RE. point 1. As the NCDC README for the TIME BIAS CORRECTED database explains, all of the temperature data have already been laboriously processed through the statistical “mill”. We don’t live under statistically corrected temperatures nor under plus-and-minus anomaly numbers using 30 year means that are rarely numerically identified. We live under direct measurements. Examples: The average January temperature in Albany, NY in the decade of the 1930s (’31-’40) was 25.8°F but it was 25°F in the last decade (’00-’09); slightly colder in Albany in the last 10 years than in the 30s. At Hatteras-Kitty Hawk it averaged 48.5*F in the 1930s but only 41°F in the last decade. it was warmer back then. At Key West, FL it was 70.5°F in the 30s but only 67°F in the last decade. Our home thermometers don’t need to be gridded, homogenized. weighted or otherwise corrected. Download the NOAA database. You will see the “National (48 contiguous states)” mean is 31.0 ±3.1. Use the entire database, all 48 states, all 5520 numbers, all “variety of factors” included. The January mean is 29.9 ± 12.9. Don’t know why the difference but that’s a fact. Try it yourself. The coldest winter (Dec,Jan,Feb)? 1979. Point 3. It is not surprising that the contiguous U.S. is colder annually than the rest of the hemisphere but it is surprising that it is SEVEN degrees colder. One doesn’t see that in anomaly graphs. We have been wringing our collective hands over a one degree warming globally. Using the same NOAA database, a plot of the U.S. annual temperatures from 1920 to 1995 is absolutely flat…no trend… r-squared = 0.00033.

    • Bill Chameides
      Feb 22, 2010

      My friend, I have the feeling that you would find fault with any analysis that found warming. I suspect that if the temperature trend was based on a straight average of all data without any processing through the “statistical mill” you would cry foul because of the impact of urban heat islands — as did so many climate skeptics until the effects of urban heat islands were accounted for. So never mind the temperature record. Explain the melting of permafrost, the retreat of glaciers, etc. But on second thought, don’t bother because I am pretty sure you would claim the melting that is being observed is a fabrication.

  7. MattN
    Feb 18, 2010

    So to sum up: Less snow = warming More snow = warming Just out of curiosity, if we have the exact same amount of snow, would that also indicate warming…?

  8. Ken Towe
    Feb 17, 2010

    In thinking about climate the Donald has apparently joined those who have succumbed to the misleading short-term weather syndrome. On the other hand NOAA is not helping and has been a bit misleading itself. NOAA reports that the U.S. mean temperature for January 2010 was 31.1 °F, up 0.3 degrees from the 1895-2010 long-term average… = 30.8?. If one downloads their U.S. database [drd964x.tmpst.txt] the NOAA long-term January mean from 1895-2009 (5520 values) is 29.9 °F, with a standard deviation of ±12.3 °F. Over these 115 years the warmest U.S. temperature for January was reported in Florida in 1937 and the coldest was in North Dakota in 1950. NOAA also reports that globally January 2010 was the fourth warmest on record. But in the contiguous U.S. the January 2010 value ranks as the 58th warmest, out of 115 years…about in the middle. Most surprising is that the overall contiguous U.S. mainland mean temperature over the same 115 year period is only 52 °F. This is a full 7 °F BELOW the NOAA global 1961-1990 base period mean of 59 °F. I don’t think most people are aware of this. It gives one some idea why temperature anomaly charts are difficult to understand, much less compare.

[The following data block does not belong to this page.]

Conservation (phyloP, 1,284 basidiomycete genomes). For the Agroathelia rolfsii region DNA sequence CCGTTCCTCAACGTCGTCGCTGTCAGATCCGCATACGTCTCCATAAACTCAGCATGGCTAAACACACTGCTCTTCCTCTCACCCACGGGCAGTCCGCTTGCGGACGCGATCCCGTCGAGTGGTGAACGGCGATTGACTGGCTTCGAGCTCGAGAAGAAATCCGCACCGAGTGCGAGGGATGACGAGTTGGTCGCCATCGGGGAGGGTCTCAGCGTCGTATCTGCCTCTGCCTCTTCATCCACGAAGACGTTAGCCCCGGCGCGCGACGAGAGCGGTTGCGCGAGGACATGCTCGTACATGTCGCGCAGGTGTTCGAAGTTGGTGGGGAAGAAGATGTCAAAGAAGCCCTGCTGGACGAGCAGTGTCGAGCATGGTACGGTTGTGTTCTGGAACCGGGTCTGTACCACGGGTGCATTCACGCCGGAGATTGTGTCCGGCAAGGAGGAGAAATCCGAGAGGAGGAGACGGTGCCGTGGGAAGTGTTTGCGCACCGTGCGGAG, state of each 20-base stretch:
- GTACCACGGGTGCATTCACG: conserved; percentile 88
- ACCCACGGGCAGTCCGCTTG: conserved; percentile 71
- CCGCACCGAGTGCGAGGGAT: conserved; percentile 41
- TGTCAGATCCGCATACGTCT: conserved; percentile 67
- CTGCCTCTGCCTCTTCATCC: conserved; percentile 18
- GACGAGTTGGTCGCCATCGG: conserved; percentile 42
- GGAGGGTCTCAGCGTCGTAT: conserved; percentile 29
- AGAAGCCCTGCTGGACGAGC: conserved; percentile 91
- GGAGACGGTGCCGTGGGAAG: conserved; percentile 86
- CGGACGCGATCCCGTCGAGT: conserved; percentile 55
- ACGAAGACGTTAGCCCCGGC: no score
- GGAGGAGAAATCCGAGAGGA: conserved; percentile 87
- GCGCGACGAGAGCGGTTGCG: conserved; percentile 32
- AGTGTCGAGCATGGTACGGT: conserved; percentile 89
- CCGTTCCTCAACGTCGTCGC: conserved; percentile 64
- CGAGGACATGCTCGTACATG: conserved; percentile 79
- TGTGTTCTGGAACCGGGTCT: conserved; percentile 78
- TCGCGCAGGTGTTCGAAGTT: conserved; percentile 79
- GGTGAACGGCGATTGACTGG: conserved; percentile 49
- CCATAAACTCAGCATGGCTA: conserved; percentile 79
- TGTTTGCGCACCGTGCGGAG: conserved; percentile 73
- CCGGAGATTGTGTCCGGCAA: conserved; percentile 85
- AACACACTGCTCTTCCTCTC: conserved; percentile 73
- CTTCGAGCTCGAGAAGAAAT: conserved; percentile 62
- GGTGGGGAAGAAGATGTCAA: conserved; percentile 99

• Bill Chameides
      Feb 19, 2010

      Ken: I am impressed by all the number-crunching, but it seems that you are confused on a number of fronts. 1. The average temperature between 1895 and 2010 was NOT 29.9 F. You cannot calculate a contiguous U.S. average temperature by simply averaging the temperature measurements at all measurement sites. Instead, you need to take into account a variety of factors including the spatial distribution and land-use characteristics. For example, giving equal weight to five sites that are close to each other would produce a spatial bias. NCDC provides a detailed excerpt:encoded of how they do this at and more here: 2. Yes, January 2010 was about in the middle of January temperatures in the U.S. I believe that is what I said in the post — it was slightly warmer that the long-term average. The bottom line is that January 2010 was NOT a record cold month as some have incorrectly stated. 3. Why is it surprising that the average temperature over the U.S. is different from the average global temperature? During January 2010, the average U.S. temperature was 31.1 F while the global temperature was 54.7 F. Would you expect otherwise?

  9. Southern Fried Scientist
    Feb 17, 2010

    Next you’re going to tell us that the sea level is rising, when the data clearly show otherwise. At 9:42 AM this morning the water level at DUML was 2.8 feet above mean tide. Now it’s barely 1 foot. At this rate the entire ocean will be completely empty by 2026! What are we going to do about global draining?